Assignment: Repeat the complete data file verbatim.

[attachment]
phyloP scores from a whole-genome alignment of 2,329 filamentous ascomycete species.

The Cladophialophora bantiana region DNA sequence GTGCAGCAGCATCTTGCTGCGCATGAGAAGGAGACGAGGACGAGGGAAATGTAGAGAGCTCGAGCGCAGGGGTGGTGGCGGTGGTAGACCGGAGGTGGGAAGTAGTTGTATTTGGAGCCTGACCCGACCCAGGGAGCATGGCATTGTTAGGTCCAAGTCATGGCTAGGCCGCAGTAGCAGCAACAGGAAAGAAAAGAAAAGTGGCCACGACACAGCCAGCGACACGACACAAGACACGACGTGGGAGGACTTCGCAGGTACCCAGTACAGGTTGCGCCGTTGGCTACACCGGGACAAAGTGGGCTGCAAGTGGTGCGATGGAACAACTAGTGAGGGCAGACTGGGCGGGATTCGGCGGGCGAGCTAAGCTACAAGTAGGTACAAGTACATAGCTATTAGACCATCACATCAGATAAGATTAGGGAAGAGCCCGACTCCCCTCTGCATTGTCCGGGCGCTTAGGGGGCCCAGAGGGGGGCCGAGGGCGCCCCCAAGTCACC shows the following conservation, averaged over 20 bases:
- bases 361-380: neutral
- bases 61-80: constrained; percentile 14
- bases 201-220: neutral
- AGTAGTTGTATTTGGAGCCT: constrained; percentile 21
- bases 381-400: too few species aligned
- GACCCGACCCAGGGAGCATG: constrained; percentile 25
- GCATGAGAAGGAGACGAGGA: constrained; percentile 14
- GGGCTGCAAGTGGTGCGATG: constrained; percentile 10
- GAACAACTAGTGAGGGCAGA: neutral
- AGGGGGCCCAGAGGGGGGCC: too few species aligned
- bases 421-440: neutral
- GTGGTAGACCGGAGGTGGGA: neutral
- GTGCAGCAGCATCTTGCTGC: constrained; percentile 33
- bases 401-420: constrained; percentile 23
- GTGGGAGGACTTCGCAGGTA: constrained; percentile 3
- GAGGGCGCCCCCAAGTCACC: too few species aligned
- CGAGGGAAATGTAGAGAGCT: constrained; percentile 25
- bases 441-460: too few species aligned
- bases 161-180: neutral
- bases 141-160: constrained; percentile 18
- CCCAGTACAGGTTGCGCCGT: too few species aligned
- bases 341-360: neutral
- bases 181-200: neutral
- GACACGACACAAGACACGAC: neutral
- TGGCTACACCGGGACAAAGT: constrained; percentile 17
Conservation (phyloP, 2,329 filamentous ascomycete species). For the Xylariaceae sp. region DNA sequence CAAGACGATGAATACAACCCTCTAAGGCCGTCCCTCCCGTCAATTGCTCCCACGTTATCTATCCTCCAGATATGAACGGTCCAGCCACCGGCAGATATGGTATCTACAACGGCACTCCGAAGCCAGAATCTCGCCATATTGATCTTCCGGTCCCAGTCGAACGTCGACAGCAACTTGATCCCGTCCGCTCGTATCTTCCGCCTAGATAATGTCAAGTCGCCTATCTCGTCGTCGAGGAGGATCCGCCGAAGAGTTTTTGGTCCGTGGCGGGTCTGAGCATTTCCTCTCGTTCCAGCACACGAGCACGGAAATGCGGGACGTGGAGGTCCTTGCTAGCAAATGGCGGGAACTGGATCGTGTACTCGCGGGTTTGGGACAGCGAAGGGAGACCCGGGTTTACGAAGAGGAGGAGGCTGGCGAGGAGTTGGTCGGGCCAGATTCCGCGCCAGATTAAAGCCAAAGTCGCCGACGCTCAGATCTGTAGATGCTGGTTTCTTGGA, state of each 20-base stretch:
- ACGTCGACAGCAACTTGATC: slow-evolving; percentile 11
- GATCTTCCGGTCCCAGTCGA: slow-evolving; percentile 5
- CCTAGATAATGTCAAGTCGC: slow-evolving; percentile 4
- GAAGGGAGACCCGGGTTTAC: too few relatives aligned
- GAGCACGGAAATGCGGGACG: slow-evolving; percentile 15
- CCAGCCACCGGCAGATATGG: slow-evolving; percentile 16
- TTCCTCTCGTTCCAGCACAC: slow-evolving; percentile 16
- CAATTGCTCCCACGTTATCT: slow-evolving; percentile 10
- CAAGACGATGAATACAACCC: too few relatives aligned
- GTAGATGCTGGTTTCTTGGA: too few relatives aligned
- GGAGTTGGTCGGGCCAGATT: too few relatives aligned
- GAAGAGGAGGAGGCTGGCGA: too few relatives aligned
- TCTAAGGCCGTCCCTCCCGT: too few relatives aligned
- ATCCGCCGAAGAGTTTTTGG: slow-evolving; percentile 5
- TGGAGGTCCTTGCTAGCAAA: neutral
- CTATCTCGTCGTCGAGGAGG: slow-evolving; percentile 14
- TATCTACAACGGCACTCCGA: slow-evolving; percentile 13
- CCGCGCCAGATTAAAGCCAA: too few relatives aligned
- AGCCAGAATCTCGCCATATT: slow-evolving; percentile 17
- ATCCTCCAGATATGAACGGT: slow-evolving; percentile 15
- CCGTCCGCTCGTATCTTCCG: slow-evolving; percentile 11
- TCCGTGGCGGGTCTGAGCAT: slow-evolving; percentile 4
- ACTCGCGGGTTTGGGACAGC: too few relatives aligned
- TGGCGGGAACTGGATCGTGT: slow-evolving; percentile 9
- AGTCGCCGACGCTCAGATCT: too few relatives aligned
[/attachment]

phyloP scores from a whole-genome alignment of 2,329 filamentous ascomycete species.

The Cladophialophora bantiana region DNA sequence GTGCAGCAGCATCTTGCTGCGCATGAGAAGGAGACGAGGACGAGGGAAATGTAGAGAGCTCGAGCGCAGGGGTGGTGGCGGTGGTAGACCGGAGGTGGGAAGTAGTTGTATTTGGAGCCTGACCCGACCCAGGGAGCATGGCATTGTTAGGTCCAAGTCATGGCTAGGCCGCAGTAGCAGCAACAGGAAAGAAAAGAAAAGTGGCCACGACACAGCCAGCGACACGACACAAGACACGACGTGGGAGGACTTCGCAGGTACCCAGTACAGGTTGCGCCGTTGGCTACACCGGGACAAAGTGGGCTGCAAGTGGTGCGATGGAACAACTAGTGAGGGCAGACTGGGCGGGATTCGGCGGGCGAGCTAAGCTACAAGTAGGTACAAGTACATAGCTATTAGACCATCACATCAGATAAGATTAGGGAAGAGCCCGACTCCCCTCTGCATTGTCCGGGCGCTTAGGGGGCCCAGAGGGGGGCCGAGGGCGCCCCCAAGTCACC shows the following conservation, averaged over 20 bases:
- bases 361-380: neutral
- bases 61-80: constrained; percentile 14
- bases 201-220: neutral
- AGTAGTTGTATTTGGAGCCT: constrained; percentile 21
- bases 381-400: too few species aligned
- GACCCGACCCAGGGAGCATG: constrained; percentile 25
- GCATGAGAAGGAGACGAGGA: constrained; percentile 14
- GGGCTGCAAGTGGTGCGATG: constrained; percentile 10
- GAACAACTAGTGAGGGCAGA: neutral
- AGGGGGCCCAGAGGGGGGCC: too few species aligned
- bases 421-440: neutral
- GTGGTAGACCGGAGGTGGGA: neutral
- GTGCAGCAGCATCTTGCTGC: constrained; percentile 33
- bases 401-420: constrained; percentile 23
- GTGGGAGGACTTCGCAGGTA: constrained; percentile 3
- GAGGGCGCCCCCAAGTCACC: too few species aligned
- CGAGGGAAATGTAGAGAGCT: constrained; percentile 25
- bases 441-460: too few species aligned
- bases 161-180: neutral
- bases 141-160: constrained; percentile 18
- CCCAGTACAGGTTGCGCCGT: too few species aligned
- bases 341-360: neutral
- bases 181-200: neutral
- GACACGACACAAGACACGAC: neutral
- TGGCTACACCGGGACAAAGT: constrained; percentile 17
Conservation (phyloP, 2,329 filamentous ascomycete species). For the Xylariaceae sp. region DNA sequence CAAGACGATGAATACAACCCTCTAAGGCCGTCCCTCCCGTCAATTGCTCCCACGTTATCTATCCTCCAGATATGAACGGTCCAGCCACCGGCAGATATGGTATCTACAACGGCACTCCGAAGCCAGAATCTCGCCATATTGATCTTCCGGTCCCAGTCGAACGTCGACAGCAACTTGATCCCGTCCGCTCGTATCTTCCGCCTAGATAATGTCAAGTCGCCTATCTCGTCGTCGAGGAGGATCCGCCGAAGAGTTTTTGGTCCGTGGCGGGTCTGAGCATTTCCTCTCGTTCCAGCACACGAGCACGGAAATGCGGGACGTGGAGGTCCTTGCTAGCAAATGGCGGGAACTGGATCGTGTACTCGCGGGTTTGGGACAGCGAAGGGAGACCCGGGTTTACGAAGAGGAGGAGGCTGGCGAGGAGTTGGTCGGGCCAGATTCCGCGCCAGATTAAAGCCAAAGTCGCCGACGCTCAGATCTGTAGATGCTGGTTTCTTGGA, state of each 20-base stretch:
- ACGTCGACAGCAACTTGATC: slow-evolving; percentile 11
- GATCTTCCGGTCCCAGTCGA: slow-evolving; percentile 5
- CCTAGATAATGTCAAGTCGC: slow-evolving; percentile 4
- GAAGGGAGACCCGGGTTTAC: too few relatives aligned
- GAGCACGGAAATGCGGGACG: slow-evolving; percentile 15
- CCAGCCACCGGCAGATATGG: slow-evolving; percentile 16
- TTCCTCTCGTTCCAGCACAC: slow-evolving; percentile 16
- CAATTGCTCCCACGTTATCT: slow-evolving; percentile 10
- CAAGACGATGAATACAACCC: too few relatives aligned
- GTAGATGCTGGTTTCTTGGA: too few relatives aligned
- GGAGTTGGTCGGGCCAGATT: too few relatives aligned
- GAAGAGGAGGAGGCTGGCGA: too few relatives aligned
- TCTAAGGCCGTCCCTCCCGT: too few relatives aligned
- ATCCGCCGAAGAGTTTTTGG: slow-evolving; percentile 5
- TGGAGGTCCTTGCTAGCAAA: neutral
- CTATCTCGTCGTCGAGGAGG: slow-evolving; percentile 14
- TATCTACAACGGCACTCCGA: slow-evolving; percentile 13
- CCGCGCCAGATTAAAGCCAA: too few relatives aligned
- AGCCAGAATCTCGCCATATT: slow-evolving; percentile 17
- ATCCTCCAGATATGAACGGT: slow-evolving; percentile 15
- CCGTCCGCTCGTATCTTCCG: slow-evolving; percentile 11
- TCCGTGGCGGGTCTGAGCAT: slow-evolving; percentile 4
- ACTCGCGGGTTTGGGACAGC: too few relatives aligned
- TGGCGGGAACTGGATCGTGT: slow-evolving; percentile 9
- AGTCGCCGACGCTCAGATCT: too few relatives aligned